How the Heart Got its Arteries

29 March 2010
Presented by Ben Valsler, Dave Ansell.

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In this Newsflash, we find out why the Asian monsoon season sends pollutants into the stratosphere, a new electrical technique for desalination and why swine flu spared the older generation. Plus, new understanding of the genesis of coronary arteries.

In this episode

A photo of dark stormy monsoon clouds over the city of Lucknow,India.

00:09 - Monsoon Season Spreads Pollutants Skywards

A paper published in the journal science shows that pollution in Asia gets pushed up into the stratosphere by hitching a ride on the monsoon...

Monsoon Season Spreads Pollutants Skywards

A paper published in the journal science shows that pollution in Asia gets pushed up into the stratosphere by hitching a ride on the monsoon.

William Randal at the National Center for Atmospheric Research, Boulder, Colorado, and an international team including researchers at York and Edinburgh Universities, used satellite imaging to keep track of hydrogen cyanide, a pollutant associated with burning that usually stays mainly in the troposphere - the lowest portion of Earth's atmosphere.

Monsoon cloudsHydrogen cyanide is a particularly apt choice as most of it is lost to the ocean - there's relatively little high up in the troposphere, so with normal circulation there will be little to move into the stratosphere.

In general, air is circulated from the troposphere to the stratosphere (the next layer of the atmosphere - starting somewhere between 10 and 50 kilometers altitude) at the tropics, as part of something called the Brewer-Dobson circulation.  But this paper shows that the Asian summer monsoon acts as an effective pathway for rapid transport of air upward from the Earth's surface, which in turn provides a route for pollutants like black carbon, sulfur dioxide, and nitrogen oxides to gain access to the stratosphere.  This route is there because the monsoon itself contains a strong anticyclonic votex - a circulation of winds around a high pressure region that pushes air up from the ground.

Once pollutants get into the stratosphere, they're likely to be moved around the world, and impact on atmospheric chemistry, such as reacting with ozone - it also creates a barrier between some pollutants, such as HCN, and the ocean, which acts as a sink.  In the atmosphere, HCN has a lifetime of around 4 years.

This gives us cause for concern, for not only is the industrial pollution of Asia increasing at an unprecedented rate, but it seems to have a pipeline direct to the stratosphere.  So pollution from Asia could have a greater effect on atmospheric chemistry than we've thought possible.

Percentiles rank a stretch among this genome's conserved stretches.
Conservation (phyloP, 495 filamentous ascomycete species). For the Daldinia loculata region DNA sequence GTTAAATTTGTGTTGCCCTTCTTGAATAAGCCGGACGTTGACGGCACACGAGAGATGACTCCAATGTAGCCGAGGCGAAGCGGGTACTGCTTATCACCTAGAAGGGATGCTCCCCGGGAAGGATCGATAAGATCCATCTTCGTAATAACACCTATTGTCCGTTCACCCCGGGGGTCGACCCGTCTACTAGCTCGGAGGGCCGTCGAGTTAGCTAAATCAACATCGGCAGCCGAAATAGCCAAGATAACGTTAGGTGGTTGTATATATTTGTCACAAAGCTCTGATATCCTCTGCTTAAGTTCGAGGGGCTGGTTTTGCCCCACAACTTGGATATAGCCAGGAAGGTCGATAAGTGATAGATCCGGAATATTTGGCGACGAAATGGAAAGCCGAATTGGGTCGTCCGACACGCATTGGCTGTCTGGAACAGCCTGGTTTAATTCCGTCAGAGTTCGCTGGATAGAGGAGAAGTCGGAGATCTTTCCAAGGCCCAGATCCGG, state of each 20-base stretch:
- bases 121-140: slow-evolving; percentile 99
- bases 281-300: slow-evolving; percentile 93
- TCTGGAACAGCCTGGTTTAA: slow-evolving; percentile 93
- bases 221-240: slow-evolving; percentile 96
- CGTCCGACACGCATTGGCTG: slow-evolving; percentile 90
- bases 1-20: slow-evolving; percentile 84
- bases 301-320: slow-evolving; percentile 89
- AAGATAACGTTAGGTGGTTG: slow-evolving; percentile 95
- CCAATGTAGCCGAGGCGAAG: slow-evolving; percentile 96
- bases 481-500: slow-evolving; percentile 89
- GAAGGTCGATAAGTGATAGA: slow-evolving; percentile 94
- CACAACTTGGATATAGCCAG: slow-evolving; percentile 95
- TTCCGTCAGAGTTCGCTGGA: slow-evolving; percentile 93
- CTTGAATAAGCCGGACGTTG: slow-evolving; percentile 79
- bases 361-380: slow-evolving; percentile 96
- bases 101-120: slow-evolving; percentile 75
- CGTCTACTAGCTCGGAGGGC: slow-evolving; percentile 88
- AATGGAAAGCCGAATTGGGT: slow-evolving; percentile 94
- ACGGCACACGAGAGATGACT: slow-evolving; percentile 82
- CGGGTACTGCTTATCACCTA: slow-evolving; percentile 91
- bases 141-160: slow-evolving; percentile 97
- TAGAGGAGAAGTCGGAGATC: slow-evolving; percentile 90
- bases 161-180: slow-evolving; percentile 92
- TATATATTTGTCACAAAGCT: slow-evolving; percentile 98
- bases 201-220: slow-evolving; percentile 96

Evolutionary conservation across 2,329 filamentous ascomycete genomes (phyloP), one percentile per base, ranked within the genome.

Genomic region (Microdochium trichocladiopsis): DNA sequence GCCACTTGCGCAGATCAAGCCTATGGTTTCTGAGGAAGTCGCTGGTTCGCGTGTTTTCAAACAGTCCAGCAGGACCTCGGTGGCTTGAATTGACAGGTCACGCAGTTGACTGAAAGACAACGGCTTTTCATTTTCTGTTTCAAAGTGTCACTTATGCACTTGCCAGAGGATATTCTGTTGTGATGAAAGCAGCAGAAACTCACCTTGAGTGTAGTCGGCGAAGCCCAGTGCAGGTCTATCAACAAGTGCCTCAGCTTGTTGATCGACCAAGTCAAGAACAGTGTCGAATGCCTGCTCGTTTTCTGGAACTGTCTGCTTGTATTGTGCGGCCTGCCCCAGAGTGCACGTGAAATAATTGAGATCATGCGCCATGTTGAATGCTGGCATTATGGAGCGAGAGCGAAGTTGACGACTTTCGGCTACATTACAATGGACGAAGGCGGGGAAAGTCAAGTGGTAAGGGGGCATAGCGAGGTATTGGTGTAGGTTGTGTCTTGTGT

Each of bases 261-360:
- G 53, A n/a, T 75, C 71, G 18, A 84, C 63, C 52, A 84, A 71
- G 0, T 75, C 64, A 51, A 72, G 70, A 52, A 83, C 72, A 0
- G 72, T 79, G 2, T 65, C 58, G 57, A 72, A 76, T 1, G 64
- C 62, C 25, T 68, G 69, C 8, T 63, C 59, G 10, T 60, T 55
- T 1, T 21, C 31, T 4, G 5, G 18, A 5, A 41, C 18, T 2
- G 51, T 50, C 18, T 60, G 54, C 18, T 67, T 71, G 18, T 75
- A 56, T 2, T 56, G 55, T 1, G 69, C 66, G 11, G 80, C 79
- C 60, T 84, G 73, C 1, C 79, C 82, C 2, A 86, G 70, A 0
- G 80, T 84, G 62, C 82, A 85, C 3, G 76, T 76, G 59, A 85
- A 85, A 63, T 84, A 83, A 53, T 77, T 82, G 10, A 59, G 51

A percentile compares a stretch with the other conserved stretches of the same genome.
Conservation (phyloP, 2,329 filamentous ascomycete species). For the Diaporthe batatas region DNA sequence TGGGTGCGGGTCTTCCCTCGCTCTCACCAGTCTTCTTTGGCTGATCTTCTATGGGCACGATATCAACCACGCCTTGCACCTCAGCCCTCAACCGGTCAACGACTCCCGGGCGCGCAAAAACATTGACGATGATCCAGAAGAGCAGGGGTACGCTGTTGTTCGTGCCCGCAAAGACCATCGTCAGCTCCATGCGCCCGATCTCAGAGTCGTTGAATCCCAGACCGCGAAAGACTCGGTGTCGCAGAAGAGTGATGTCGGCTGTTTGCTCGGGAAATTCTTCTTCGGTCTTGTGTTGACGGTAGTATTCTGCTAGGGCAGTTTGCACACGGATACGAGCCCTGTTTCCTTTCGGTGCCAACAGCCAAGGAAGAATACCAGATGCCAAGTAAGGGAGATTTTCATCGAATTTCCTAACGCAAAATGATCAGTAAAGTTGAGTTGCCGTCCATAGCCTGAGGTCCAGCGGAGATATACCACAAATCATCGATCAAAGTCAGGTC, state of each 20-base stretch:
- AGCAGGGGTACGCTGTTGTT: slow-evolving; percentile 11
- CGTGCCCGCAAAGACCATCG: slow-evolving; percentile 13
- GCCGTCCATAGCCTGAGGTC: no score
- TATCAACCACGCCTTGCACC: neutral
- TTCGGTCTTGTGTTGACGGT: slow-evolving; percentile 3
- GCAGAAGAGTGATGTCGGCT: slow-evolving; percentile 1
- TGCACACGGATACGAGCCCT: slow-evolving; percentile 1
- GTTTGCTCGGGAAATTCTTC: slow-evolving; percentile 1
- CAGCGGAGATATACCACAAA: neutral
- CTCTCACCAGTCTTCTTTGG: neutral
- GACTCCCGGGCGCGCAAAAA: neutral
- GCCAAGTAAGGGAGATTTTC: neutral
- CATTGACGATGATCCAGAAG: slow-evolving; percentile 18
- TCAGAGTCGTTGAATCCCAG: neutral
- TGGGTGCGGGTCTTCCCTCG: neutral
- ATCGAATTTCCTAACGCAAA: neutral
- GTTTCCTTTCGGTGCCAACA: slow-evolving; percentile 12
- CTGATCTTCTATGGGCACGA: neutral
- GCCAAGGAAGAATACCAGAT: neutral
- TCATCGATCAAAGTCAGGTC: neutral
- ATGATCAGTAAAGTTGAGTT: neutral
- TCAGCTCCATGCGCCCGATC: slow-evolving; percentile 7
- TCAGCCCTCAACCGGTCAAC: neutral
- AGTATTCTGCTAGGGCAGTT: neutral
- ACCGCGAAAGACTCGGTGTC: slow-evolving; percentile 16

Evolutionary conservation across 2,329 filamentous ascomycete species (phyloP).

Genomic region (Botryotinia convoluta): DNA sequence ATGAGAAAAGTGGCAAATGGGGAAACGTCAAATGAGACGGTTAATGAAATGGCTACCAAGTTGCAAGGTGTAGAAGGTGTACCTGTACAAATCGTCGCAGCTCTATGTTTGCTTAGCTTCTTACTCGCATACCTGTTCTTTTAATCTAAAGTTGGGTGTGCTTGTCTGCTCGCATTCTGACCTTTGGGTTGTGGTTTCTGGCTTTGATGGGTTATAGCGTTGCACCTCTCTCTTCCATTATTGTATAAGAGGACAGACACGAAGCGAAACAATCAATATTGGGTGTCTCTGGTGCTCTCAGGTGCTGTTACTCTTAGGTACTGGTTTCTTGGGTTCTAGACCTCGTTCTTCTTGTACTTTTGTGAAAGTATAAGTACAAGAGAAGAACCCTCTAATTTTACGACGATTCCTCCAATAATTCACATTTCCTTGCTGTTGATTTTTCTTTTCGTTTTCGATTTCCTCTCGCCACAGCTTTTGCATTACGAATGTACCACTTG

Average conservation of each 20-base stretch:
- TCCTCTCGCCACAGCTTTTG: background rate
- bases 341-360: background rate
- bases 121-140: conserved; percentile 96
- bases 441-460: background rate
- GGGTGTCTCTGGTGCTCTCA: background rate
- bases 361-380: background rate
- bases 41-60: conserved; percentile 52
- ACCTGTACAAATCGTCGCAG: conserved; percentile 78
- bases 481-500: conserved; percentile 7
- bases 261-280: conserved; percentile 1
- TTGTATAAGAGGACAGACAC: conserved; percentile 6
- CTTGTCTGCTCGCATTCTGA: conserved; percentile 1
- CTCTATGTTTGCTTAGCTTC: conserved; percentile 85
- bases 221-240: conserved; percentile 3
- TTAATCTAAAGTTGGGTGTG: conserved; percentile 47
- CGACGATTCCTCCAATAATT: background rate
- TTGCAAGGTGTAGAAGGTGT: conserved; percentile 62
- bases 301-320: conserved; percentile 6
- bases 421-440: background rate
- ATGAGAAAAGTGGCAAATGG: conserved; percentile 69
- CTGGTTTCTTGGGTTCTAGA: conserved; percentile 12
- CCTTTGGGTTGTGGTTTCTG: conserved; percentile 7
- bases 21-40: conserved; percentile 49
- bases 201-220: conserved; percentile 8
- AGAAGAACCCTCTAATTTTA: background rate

Caption: A new energy-efficient desalination system utilizing ion concentration polarization as the core mechanism. Both salts and any charged colloids in seawater are diverted into the brine channel, leaving the other channel relatively salt- and...

02:58 - Electrical Desalination

A new way of delsalinating and cleaning water has been developed electrically rather than using hight pressure or temperature.

Electrical Desalination

Water is one of our most fundamental needs, and many natural disasters can remove our source of clean fresh water. One inexhaustable source of water is of course the sea, but the salt makes it no use for drinking. There are various ways of desalinating this water, but most of them don't scale down very well, even reverse osmosis - essentially filtering out the salt with a special membrane - requires large pressures, which requires a pump and the membranes tend to get gummed up by contaminants.

Electrical desalination system
A new energy-efficient desalination system utilizing ion concentration polarization as the core mechanism. Both salts and any charged colloids in seawater are diverted into the brine channel, leaving the other channel relatively salt- and particle-free. The system could be made portable and operated by current battery technolgy. © Credit: Sung Jae Kim/Jongyoon Han - Nature Nanotechnology

Sung Jae Kim from MIT and colleagues have come up with an alternative. Instead of using a membrane to separate the salt from the water they are using electricity. They have made a y shape of channels about half a mm wide. The dirty water comes in along the stem of the Y and on one of the two arms is a nafion nanojunction. This is a material which will let positively charged ions flow through it but not negative ones. This is made negatively charged and a current flows along the arm in the wrong direction. This leaves lots of negatively charged ions piling up and flow up the other arm. These take any other charged species with it, including the ions in salt and bacteria and other contaminants leaving water with 99% of the salt removed.